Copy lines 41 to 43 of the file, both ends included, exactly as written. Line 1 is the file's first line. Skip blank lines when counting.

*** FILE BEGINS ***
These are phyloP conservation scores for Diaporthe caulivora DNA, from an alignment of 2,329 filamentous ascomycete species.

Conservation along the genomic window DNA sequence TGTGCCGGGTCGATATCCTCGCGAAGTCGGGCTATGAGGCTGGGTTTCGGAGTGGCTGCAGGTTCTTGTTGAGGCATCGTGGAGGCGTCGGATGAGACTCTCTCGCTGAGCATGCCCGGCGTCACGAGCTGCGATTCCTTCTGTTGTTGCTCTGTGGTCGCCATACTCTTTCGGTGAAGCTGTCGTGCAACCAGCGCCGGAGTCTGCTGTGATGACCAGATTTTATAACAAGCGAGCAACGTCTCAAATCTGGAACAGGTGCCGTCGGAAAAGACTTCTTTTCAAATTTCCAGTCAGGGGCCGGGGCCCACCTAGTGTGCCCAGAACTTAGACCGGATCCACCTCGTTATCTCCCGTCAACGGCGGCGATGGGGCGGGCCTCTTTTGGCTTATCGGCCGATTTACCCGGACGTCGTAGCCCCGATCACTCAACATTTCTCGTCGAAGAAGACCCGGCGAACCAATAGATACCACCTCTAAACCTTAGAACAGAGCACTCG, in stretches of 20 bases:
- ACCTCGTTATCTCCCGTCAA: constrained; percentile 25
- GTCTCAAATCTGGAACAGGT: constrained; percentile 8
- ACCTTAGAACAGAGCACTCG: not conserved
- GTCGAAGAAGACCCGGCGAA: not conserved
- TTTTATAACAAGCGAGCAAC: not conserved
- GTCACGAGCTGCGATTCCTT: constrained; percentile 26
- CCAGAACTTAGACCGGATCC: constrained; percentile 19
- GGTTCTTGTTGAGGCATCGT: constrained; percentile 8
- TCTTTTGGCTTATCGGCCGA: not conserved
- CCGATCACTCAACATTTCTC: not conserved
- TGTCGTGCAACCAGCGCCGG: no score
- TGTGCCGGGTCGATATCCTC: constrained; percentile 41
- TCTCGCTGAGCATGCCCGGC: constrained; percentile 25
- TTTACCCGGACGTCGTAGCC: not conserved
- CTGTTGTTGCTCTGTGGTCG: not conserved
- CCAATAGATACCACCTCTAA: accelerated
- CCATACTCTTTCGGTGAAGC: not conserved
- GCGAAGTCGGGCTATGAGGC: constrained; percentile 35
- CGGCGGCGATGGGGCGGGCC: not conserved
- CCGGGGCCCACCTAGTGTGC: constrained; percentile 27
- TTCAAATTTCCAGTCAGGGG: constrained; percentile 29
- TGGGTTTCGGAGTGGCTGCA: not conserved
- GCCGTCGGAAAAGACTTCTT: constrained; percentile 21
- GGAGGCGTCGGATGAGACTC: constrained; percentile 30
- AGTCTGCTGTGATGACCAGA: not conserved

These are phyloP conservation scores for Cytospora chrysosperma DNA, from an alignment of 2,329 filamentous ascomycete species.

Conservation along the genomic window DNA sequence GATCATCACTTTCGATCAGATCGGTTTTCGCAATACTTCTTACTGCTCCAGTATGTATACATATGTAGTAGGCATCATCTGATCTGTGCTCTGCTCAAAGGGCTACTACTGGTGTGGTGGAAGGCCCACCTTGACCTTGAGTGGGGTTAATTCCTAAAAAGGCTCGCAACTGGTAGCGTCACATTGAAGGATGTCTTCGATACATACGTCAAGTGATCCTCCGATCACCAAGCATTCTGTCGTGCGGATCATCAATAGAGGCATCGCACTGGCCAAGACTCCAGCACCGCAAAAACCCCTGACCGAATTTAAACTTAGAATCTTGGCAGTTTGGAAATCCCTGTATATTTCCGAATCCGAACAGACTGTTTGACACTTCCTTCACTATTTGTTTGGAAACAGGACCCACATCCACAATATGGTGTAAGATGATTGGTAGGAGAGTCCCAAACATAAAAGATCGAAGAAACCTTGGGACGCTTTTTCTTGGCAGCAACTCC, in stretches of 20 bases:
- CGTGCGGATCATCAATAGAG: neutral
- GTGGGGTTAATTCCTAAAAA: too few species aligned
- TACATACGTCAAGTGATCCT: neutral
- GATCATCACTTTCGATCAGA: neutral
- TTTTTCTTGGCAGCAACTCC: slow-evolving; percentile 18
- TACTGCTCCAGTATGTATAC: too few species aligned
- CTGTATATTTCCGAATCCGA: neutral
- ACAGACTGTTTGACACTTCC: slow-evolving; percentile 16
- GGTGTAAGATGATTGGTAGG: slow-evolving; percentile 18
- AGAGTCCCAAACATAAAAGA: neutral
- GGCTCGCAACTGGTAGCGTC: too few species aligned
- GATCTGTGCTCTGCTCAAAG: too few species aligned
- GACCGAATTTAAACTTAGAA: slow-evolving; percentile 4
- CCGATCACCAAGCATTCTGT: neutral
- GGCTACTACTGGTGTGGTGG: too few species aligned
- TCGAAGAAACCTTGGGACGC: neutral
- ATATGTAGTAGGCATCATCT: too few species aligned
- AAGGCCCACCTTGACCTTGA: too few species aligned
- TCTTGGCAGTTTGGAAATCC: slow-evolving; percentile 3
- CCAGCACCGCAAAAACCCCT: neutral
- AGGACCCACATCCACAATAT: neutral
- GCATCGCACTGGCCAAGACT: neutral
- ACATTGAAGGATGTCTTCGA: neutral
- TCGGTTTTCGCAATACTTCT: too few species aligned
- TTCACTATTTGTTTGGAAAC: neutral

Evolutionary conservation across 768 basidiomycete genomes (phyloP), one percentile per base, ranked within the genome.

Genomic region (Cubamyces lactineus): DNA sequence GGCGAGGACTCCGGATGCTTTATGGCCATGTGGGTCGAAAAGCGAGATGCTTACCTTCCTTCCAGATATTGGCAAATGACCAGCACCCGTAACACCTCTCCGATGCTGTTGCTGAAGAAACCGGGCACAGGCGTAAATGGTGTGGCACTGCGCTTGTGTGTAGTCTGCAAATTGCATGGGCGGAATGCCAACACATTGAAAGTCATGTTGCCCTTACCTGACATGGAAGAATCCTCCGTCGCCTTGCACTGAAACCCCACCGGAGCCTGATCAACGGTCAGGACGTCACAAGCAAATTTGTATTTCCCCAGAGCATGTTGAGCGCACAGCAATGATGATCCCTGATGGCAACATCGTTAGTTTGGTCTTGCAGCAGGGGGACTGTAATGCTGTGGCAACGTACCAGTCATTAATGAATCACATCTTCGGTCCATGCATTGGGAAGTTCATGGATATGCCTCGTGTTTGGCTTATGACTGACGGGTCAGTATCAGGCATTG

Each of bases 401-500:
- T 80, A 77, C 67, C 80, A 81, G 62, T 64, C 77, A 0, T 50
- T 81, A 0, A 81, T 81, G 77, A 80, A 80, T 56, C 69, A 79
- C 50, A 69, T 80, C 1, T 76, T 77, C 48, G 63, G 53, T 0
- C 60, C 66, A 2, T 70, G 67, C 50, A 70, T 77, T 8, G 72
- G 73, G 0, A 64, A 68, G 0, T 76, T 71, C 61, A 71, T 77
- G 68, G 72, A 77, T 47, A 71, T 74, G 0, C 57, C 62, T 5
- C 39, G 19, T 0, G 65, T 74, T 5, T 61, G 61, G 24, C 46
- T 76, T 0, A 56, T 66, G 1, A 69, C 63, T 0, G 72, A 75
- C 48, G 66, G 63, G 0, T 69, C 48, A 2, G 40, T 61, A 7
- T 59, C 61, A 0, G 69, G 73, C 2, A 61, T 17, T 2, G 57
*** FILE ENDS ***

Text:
- GATCTGTGCTCTGCTCAAAG: too few species aligned
- GACCGAATTTAAACTTAGAA: slow-evolving; percentile 4
- CCGATCACCAAGCATTCTGT: neutral